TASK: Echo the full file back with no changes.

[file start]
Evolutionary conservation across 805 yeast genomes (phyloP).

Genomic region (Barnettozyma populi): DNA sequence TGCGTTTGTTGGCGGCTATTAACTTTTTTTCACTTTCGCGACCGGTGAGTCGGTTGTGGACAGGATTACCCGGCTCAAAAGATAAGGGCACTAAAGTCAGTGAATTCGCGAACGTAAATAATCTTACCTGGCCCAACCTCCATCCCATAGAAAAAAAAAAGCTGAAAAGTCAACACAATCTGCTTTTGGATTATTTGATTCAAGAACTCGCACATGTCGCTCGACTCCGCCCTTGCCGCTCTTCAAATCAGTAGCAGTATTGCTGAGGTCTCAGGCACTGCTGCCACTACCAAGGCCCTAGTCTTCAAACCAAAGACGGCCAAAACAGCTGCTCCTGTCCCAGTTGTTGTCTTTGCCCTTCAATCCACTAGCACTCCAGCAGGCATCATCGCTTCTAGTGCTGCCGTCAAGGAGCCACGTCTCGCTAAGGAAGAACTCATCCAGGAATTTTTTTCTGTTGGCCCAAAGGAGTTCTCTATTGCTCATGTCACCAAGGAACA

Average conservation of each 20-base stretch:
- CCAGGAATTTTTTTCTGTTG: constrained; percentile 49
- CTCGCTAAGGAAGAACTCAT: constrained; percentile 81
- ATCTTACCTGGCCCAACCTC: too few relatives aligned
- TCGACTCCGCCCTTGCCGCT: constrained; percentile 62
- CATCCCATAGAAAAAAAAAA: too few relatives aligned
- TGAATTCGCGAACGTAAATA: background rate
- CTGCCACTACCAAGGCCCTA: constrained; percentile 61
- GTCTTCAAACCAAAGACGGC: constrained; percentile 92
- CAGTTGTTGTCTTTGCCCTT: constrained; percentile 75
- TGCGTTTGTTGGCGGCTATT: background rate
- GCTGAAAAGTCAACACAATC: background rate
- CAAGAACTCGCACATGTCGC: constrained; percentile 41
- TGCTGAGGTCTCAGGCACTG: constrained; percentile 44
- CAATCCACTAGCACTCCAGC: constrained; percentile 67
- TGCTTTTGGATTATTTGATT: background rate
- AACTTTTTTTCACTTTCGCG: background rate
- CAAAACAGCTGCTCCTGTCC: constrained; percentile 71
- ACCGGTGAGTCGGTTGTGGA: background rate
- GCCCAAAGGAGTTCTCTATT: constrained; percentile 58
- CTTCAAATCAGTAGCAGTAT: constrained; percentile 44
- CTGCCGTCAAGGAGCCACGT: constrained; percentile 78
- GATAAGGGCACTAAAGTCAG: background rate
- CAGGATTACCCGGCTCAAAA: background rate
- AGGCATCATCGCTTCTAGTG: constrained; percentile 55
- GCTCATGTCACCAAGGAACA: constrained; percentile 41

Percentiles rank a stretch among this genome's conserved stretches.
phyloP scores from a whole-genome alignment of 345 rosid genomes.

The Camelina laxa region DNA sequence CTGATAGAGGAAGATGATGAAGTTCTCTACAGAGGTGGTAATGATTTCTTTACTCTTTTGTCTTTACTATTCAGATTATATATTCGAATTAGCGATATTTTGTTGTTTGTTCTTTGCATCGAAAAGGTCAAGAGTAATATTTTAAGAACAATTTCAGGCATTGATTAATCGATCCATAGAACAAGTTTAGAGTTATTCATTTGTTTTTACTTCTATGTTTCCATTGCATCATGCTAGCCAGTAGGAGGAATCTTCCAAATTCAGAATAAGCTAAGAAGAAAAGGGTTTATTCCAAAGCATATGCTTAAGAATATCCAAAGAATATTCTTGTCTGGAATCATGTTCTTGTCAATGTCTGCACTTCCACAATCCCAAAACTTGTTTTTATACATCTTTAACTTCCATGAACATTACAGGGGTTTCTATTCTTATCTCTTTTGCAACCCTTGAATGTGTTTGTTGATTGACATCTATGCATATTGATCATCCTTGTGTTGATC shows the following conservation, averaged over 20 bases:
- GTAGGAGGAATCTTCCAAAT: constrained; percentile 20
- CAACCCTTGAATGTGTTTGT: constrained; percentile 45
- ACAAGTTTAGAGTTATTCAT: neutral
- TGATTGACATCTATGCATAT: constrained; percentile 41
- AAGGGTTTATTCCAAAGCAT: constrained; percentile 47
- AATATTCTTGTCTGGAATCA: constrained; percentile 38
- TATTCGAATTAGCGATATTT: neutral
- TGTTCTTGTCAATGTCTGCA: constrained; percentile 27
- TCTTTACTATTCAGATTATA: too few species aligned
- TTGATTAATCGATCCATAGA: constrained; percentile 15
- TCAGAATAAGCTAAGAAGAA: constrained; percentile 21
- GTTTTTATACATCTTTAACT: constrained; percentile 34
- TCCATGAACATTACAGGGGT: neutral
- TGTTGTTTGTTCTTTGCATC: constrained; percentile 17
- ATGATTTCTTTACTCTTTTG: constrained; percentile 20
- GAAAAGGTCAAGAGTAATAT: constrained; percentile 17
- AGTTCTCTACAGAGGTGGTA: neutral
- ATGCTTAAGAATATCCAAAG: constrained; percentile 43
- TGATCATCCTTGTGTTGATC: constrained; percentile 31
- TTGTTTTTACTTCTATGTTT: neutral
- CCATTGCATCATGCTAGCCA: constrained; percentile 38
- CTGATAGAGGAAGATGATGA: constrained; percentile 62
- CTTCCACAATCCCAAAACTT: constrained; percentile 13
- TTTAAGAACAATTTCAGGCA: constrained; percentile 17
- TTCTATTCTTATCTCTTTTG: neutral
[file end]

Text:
Evolutionary conservation across 805 yeast genomes (phyloP).

Genomic region (Barnettozyma populi): DNA sequence TGCGTTTGTTGGCGGCTATTAACTTTTTTTCACTTTCGCGACCGGTGAGTCGGTTGTGGACAGGATTACCCGGCTCAAAAGATAAGGGCACTAAAGTCAGTGAATTCGCGAACGTAAATAATCTTACCTGGCCCAACCTCCATCCCATAGAAAAAAAAAAGCTGAAAAGTCAACACAATCTGCTTTTGGATTATTTGATTCAAGAACTCGCACATGTCGCTCGACTCCGCCCTTGCCGCTCTTCAAATCAGTAGCAGTATTGCTGAGGTCTCAGGCACTGCTGCCACTACCAAGGCCCTAGTCTTCAAACCAAAGACGGCCAAAACAGCTGCTCCTGTCCCAGTTGTTGTCTTTGCCCTTCAATCCACTAGCACTCCAGCAGGCATCATCGCTTCTAGTGCTGCCGTCAAGGAGCCACGTCTCGCTAAGGAAGAACTCATCCAGGAATTTTTTTCTGTTGGCCCAAAGGAGTTCTCTATTGCTCATGTCACCAAGGAACA

Average conservation of each 20-base stretch:
- CCAGGAATTTTTTTCTGTTG: constrained; percentile 49
- CTCGCTAAGGAAGAACTCAT: constrained; percentile 81
- ATCTTACCTGGCCCAACCTC: too few relatives aligned
- TCGACTCCGCCCTTGCCGCT: constrained; percentile 62
- CATCCCATAGAAAAAAAAAA: too few relatives aligned
- TGAATTCGCGAACGTAAATA: background rate
- CTGCCACTACCAAGGCCCTA: constrained; percentile 61
- GTCTTCAAACCAAAGACGGC: constrained; percentile 92
- CAGTTGTTGTCTTTGCCCTT: constrained; percentile 75
- TGCGTTTGTTGGCGGCTATT: background rate
- GCTGAAAAGTCAACACAATC: background rate
- CAAGAACTCGCACATGTCGC: constrained; percentile 41
- TGCTGAGGTCTCAGGCACTG: constrained; percentile 44
- CAATCCACTAGCACTCCAGC: constrained; percentile 67
- TGCTTTTGGATTATTTGATT: background rate
- AACTTTTTTTCACTTTCGCG: background rate
- CAAAACAGCTGCTCCTGTCC: constrained; percentile 71
- ACCGGTGAGTCGGTTGTGGA: background rate
- GCCCAAAGGAGTTCTCTATT: constrained; percentile 58
- CTTCAAATCAGTAGCAGTAT: constrained; percentile 44
- CTGCCGTCAAGGAGCCACGT: constrained; percentile 78
- GATAAGGGCACTAAAGTCAG: background rate
- CAGGATTACCCGGCTCAAAA: background rate
- AGGCATCATCGCTTCTAGTG: constrained; percentile 55
- GCTCATGTCACCAAGGAACA: constrained; percentile 41

Percentiles rank a stretch among this genome's conserved stretches.
phyloP scores from a whole-genome alignment of 345 rosid genomes.

The Camelina laxa region DNA sequence CTGATAGAGGAAGATGATGAAGTTCTCTACAGAGGTGGTAATGATTTCTTTACTCTTTTGTCTTTACTATTCAGATTATATATTCGAATTAGCGATATTTTGTTGTTTGTTCTTTGCATCGAAAAGGTCAAGAGTAATATTTTAAGAACAATTTCAGGCATTGATTAATCGATCCATAGAACAAGTTTAGAGTTATTCATTTGTTTTTACTTCTATGTTTCCATTGCATCATGCTAGCCAGTAGGAGGAATCTTCCAAATTCAGAATAAGCTAAGAAGAAAAGGGTTTATTCCAAAGCATATGCTTAAGAATATCCAAAGAATATTCTTGTCTGGAATCATGTTCTTGTCAATGTCTGCACTTCCACAATCCCAAAACTTGTTTTTATACATCTTTAACTTCCATGAACATTACAGGGGTTTCTATTCTTATCTCTTTTGCAACCCTTGAATGTGTTTGTTGATTGACATCTATGCATATTGATCATCCTTGTGTTGATC shows the following conservation, averaged over 20 bases:
- GTAGGAGGAATCTTCCAAAT: constrained; percentile 20
- CAACCCTTGAATGTGTTTGT: constrained; percentile 45
- ACAAGTTTAGAGTTATTCAT: neutral
- TGATTGACATCTATGCATAT: constrained; percentile 41
- AAGGGTTTATTCCAAAGCAT: constrained; percentile 47
- AATATTCTTGTCTGGAATCA: constrained; percentile 38
- TATTCGAATTAGCGATATTT: neutral
- TGTTCTTGTCAATGTCTGCA: constrained; percentile 27
- TCTTTACTATTCAGATTATA: too few species aligned
- TTGATTAATCGATCCATAGA: constrained; percentile 15
- TCAGAATAAGCTAAGAAGAA: constrained; percentile 21
- GTTTTTATACATCTTTAACT: constrained; percentile 34
- TCCATGAACATTACAGGGGT: neutral
- TGTTGTTTGTTCTTTGCATC: constrained; percentile 17
- ATGATTTCTTTACTCTTTTG: constrained; percentile 20
- GAAAAGGTCAAGAGTAATAT: constrained; percentile 17
- AGTTCTCTACAGAGGTGGTA: neutral
- ATGCTTAAGAATATCCAAAG: constrained; percentile 43
- TGATCATCCTTGTGTTGATC: constrained; percentile 31
- TTGTTTTTACTTCTATGTTT: neutral
- CCATTGCATCATGCTAGCCA: constrained; percentile 38
- CTGATAGAGGAAGATGATGA: constrained; percentile 62
- CTTCCACAATCCCAAAACTT: constrained; percentile 13
- TTTAAGAACAATTTCAGGCA: constrained; percentile 17
- TTCTATTCTTATCTCTTTTG: neutral